I think it's helpful to return here to an older and fuller sense of modesty. Modesty isn't simply a covering of the body. Modesty is a part of temperance, prudence, proper decorum, both interior and exterior. Hence the person who dresses disrespectfully to Mass IS being immodest because he draws attention to his lack of respect for the sacred space of the church and divine worship. Someone who dresses very well but in a very eye catching way is also being immodest by drawing undue attention to himself or herself. We must consider more than covering the body but what is proper to a society and a social occasion.

I think in our culture it is far easier for women to be obviously immodest than men, and I word that carefully. Easier--obviously-than men. Men are probably very immodest most of the time, but we pay less attention to it because of our cultural dynamics and the huge focus Americans or even Westerners in general place on sexuality and the "female identity" from feminism. I suspect priests even to a certain extent buy into this (or at least slide by and accept the status quo) and hence don't often think that men need the proper formation just as much as women do in this area.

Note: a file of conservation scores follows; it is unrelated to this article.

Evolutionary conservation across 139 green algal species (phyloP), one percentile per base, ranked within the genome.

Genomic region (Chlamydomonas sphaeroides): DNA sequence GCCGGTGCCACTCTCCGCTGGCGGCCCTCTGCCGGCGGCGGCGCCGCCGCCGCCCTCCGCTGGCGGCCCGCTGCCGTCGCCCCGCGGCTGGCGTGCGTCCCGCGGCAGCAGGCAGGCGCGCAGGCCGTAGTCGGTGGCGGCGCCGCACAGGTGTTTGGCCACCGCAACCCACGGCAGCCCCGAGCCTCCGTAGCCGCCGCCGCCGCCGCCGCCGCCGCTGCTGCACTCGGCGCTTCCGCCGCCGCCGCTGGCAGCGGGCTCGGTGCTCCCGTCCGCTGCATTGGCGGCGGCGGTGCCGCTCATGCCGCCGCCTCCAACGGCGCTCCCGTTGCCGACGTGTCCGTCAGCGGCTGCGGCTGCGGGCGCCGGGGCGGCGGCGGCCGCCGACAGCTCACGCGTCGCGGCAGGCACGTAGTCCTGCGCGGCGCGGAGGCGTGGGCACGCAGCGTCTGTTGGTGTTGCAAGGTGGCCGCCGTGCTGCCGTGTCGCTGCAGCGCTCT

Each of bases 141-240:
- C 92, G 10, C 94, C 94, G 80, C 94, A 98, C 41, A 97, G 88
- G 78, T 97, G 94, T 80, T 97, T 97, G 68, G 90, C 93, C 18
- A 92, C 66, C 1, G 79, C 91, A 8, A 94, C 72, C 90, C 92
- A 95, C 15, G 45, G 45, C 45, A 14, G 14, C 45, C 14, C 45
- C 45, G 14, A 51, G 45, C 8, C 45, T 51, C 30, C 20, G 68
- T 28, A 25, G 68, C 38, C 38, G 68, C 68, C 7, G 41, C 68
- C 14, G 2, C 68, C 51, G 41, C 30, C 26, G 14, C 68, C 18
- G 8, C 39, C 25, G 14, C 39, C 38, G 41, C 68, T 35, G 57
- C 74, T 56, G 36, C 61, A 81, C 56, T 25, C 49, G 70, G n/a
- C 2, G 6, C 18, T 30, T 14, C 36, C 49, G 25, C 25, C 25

It's also difficult as a priest because we think of modesty as covering the body, which it is, but again that is only one part, and typically men cover their bodies more than women because they are socially encouraged to do so while women are socially encouraged to reveal their bodies. It's hard to address "modesty" as covering the body if most men already do that well. But if we address a lack of due decorum in the church, in our social positions, in public, and even at home as examples to children, then there's plenty of material for a priest to cover.
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#10
Most men, guidos aside, do not go around with inordinate amounts of skin showing. We also don't wear tight clothing. Also, the way most men dress doesn't incite lust in women. Most women are so intoxicated on feminist hatred for men that they are thoroughly repulsed by even our existence so that makes lusting require much more than skin.